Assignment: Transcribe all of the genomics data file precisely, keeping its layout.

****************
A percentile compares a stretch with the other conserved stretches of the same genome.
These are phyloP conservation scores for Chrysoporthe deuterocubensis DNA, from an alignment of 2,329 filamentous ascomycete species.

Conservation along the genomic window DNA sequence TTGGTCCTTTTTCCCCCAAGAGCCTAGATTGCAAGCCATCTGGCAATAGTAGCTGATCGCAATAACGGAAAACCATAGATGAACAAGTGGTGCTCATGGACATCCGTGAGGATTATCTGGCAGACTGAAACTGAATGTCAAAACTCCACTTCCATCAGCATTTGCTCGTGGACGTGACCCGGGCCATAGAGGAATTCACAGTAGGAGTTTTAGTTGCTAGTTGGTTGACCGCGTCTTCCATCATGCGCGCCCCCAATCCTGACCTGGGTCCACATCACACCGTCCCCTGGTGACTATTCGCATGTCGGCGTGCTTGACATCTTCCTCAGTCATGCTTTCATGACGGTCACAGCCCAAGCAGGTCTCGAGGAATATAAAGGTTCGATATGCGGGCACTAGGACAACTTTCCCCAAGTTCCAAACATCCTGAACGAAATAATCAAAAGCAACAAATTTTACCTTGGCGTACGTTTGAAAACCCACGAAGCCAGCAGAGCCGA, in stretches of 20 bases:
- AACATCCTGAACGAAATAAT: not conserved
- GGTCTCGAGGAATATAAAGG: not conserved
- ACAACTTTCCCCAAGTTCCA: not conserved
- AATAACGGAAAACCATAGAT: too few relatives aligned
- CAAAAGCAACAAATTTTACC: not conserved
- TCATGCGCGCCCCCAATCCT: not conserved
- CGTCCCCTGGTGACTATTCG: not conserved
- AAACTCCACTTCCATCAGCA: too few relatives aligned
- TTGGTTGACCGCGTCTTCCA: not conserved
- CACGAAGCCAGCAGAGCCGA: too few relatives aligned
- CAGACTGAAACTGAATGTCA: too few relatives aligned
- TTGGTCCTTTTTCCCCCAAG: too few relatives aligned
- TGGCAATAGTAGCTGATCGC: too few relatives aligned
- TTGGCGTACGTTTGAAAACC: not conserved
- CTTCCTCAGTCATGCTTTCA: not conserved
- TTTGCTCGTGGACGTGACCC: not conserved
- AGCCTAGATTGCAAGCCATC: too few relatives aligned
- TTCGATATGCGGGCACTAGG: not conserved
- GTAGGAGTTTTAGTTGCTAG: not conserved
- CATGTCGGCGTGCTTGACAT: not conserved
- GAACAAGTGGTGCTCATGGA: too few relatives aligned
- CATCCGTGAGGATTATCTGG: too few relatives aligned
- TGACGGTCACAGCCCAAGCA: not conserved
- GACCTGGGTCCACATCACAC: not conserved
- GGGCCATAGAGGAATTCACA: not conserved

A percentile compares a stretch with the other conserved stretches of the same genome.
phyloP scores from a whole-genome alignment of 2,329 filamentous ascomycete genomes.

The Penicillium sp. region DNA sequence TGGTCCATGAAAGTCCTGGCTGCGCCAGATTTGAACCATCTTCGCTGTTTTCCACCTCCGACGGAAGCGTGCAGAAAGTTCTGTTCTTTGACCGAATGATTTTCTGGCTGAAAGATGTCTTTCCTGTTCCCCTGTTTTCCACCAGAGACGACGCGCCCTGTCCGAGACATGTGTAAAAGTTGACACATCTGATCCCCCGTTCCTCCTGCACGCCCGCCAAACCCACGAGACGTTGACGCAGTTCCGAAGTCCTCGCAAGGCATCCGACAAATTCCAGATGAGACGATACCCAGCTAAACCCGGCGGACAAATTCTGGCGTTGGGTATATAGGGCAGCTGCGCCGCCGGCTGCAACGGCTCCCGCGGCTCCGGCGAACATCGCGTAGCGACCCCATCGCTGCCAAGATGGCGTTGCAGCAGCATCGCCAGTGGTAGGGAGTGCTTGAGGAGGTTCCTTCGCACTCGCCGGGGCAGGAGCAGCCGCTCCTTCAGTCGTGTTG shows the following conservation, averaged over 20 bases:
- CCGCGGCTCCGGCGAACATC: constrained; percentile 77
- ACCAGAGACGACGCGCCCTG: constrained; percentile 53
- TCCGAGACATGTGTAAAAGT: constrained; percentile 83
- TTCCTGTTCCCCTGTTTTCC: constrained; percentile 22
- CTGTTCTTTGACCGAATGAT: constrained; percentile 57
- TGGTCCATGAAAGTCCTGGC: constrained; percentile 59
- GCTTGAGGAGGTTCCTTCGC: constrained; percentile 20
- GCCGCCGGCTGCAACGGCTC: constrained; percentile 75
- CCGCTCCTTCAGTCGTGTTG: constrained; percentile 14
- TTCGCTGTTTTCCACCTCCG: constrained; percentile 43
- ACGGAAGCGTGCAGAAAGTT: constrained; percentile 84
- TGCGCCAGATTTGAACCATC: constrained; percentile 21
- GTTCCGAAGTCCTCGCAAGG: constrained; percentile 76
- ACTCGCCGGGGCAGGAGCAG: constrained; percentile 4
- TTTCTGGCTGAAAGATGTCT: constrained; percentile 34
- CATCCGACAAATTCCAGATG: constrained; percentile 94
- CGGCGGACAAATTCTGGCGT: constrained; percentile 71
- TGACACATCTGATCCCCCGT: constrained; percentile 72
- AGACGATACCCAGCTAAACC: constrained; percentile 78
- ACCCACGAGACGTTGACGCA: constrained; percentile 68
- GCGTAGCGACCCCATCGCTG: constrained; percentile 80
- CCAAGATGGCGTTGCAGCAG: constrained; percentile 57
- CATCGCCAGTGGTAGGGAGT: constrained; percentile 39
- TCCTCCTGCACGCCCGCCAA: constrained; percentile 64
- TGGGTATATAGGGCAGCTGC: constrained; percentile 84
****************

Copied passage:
A percentile compares a stretch with the other conserved stretches of the same genome.
These are phyloP conservation scores for Chrysoporthe deuterocubensis DNA, from an alignment of 2,329 filamentous ascomycete species.

Conservation along the genomic window DNA sequence TTGGTCCTTTTTCCCCCAAGAGCCTAGATTGCAAGCCATCTGGCAATAGTAGCTGATCGCAATAACGGAAAACCATAGATGAACAAGTGGTGCTCATGGACATCCGTGAGGATTATCTGGCAGACTGAAACTGAATGTCAAAACTCCACTTCCATCAGCATTTGCTCGTGGACGTGACCCGGGCCATAGAGGAATTCACAGTAGGAGTTTTAGTTGCTAGTTGGTTGACCGCGTCTTCCATCATGCGCGCCCCCAATCCTGACCTGGGTCCACATCACACCGTCCCCTGGTGACTATTCGCATGTCGGCGTGCTTGACATCTTCCTCAGTCATGCTTTCATGACGGTCACAGCCCAAGCAGGTCTCGAGGAATATAAAGGTTCGATATGCGGGCACTAGGACAACTTTCCCCAAGTTCCAAACATCCTGAACGAAATAATCAAAAGCAACAAATTTTACCTTGGCGTACGTTTGAAAACCCACGAAGCCAGCAGAGCCGA, in stretches of 20 bases:
- AACATCCTGAACGAAATAAT: not conserved
- GGTCTCGAGGAATATAAAGG: not conserved
- ACAACTTTCCCCAAGTTCCA: not conserved
- AATAACGGAAAACCATAGAT: too few relatives aligned
- CAAAAGCAACAAATTTTACC: not conserved
- TCATGCGCGCCCCCAATCCT: not conserved
- CGTCCCCTGGTGACTATTCG: not conserved
- AAACTCCACTTCCATCAGCA: too few relatives aligned
- TTGGTTGACCGCGTCTTCCA: not conserved
- CACGAAGCCAGCAGAGCCGA: too few relatives aligned
- CAGACTGAAACTGAATGTCA: too few relatives aligned
- TTGGTCCTTTTTCCCCCAAG: too few relatives aligned
- TGGCAATAGTAGCTGATCGC: too few relatives aligned
- TTGGCGTACGTTTGAAAACC: not conserved
- CTTCCTCAGTCATGCTTTCA: not conserved
- TTTGCTCGTGGACGTGACCC: not conserved
- AGCCTAGATTGCAAGCCATC: too few relatives aligned
- TTCGATATGCGGGCACTAGG: not conserved
- GTAGGAGTTTTAGTTGCTAG: not conserved
- CATGTCGGCGTGCTTGACAT: not conserved
- GAACAAGTGGTGCTCATGGA: too few relatives aligned
- CATCCGTGAGGATTATCTGG: too few relatives aligned
- TGACGGTCACAGCCCAAGCA: not conserved
- GACCTGGGTCCACATCACAC: not conserved
- GGGCCATAGAGGAATTCACA: not conserved

A percentile compares a stretch with the other conserved stretches of the same genome.
phyloP scores from a whole-genome alignment of 2,329 filamentous ascomycete genomes.

The Penicillium sp. region DNA sequence TGGTCCATGAAAGTCCTGGCTGCGCCAGATTTGAACCATCTTCGCTGTTTTCCACCTCCGACGGAAGCGTGCAGAAAGTTCTGTTCTTTGACCGAATGATTTTCTGGCTGAAAGATGTCTTTCCTGTTCCCCTGTTTTCCACCAGAGACGACGCGCCCTGTCCGAGACATGTGTAAAAGTTGACACATCTGATCCCCCGTTCCTCCTGCACGCCCGCCAAACCCACGAGACGTTGACGCAGTTCCGAAGTCCTCGCAAGGCATCCGACAAATTCCAGATGAGACGATACCCAGCTAAACCCGGCGGACAAATTCTGGCGTTGGGTATATAGGGCAGCTGCGCCGCCGGCTGCAACGGCTCCCGCGGCTCCGGCGAACATCGCGTAGCGACCCCATCGCTGCCAAGATGGCGTTGCAGCAGCATCGCCAGTGGTAGGGAGTGCTTGAGGAGGTTCCTTCGCACTCGCCGGGGCAGGAGCAGCCGCTCCTTCAGTCGTGTTG shows the following conservation, averaged over 20 bases:
- CCGCGGCTCCGGCGAACATC: constrained; percentile 77
- ACCAGAGACGACGCGCCCTG: constrained; percentile 53
- TCCGAGACATGTGTAAAAGT: constrained; percentile 83
- TTCCTGTTCCCCTGTTTTCC: constrained; percentile 22
- CTGTTCTTTGACCGAATGAT: constrained; percentile 57
- TGGTCCATGAAAGTCCTGGC: constrained; percentile 59
- GCTTGAGGAGGTTCCTTCGC: constrained; percentile 20
- GCCGCCGGCTGCAACGGCTC: constrained; percentile 75
- CCGCTCCTTCAGTCGTGTTG: constrained; percentile 14
- TTCGCTGTTTTCCACCTCCG: constrained; percentile 43
- ACGGAAGCGTGCAGAAAGTT: constrained; percentile 84
- TGCGCCAGATTTGAACCATC: constrained; percentile 21
- GTTCCGAAGTCCTCGCAAGG: constrained; percentile 76
- ACTCGCCGGGGCAGGAGCAG: constrained; percentile 4
- TTTCTGGCTGAAAGATGTCT: constrained; percentile 34
- CATCCGACAAATTCCAGATG: constrained; percentile 94
- CGGCGGACAAATTCTGGCGT: constrained; percentile 71
- TGACACATCTGATCCCCCGT: constrained; percentile 72
- AGACGATACCCAGCTAAACC: constrained; percentile 78
- ACCCACGAGACGTTGACGCA: constrained; percentile 68
- GCGTAGCGACCCCATCGCTG: constrained; percentile 80
- CCAAGATGGCGTTGCAGCAG: constrained; percentile 57
- CATCGCCAGTGGTAGGGAGT: constrained; percentile 39
- TCCTCCTGCACGCCCGCCAA: constrained; percentile 64
- TGGGTATATAGGGCAGCTGC: constrained; percentile 84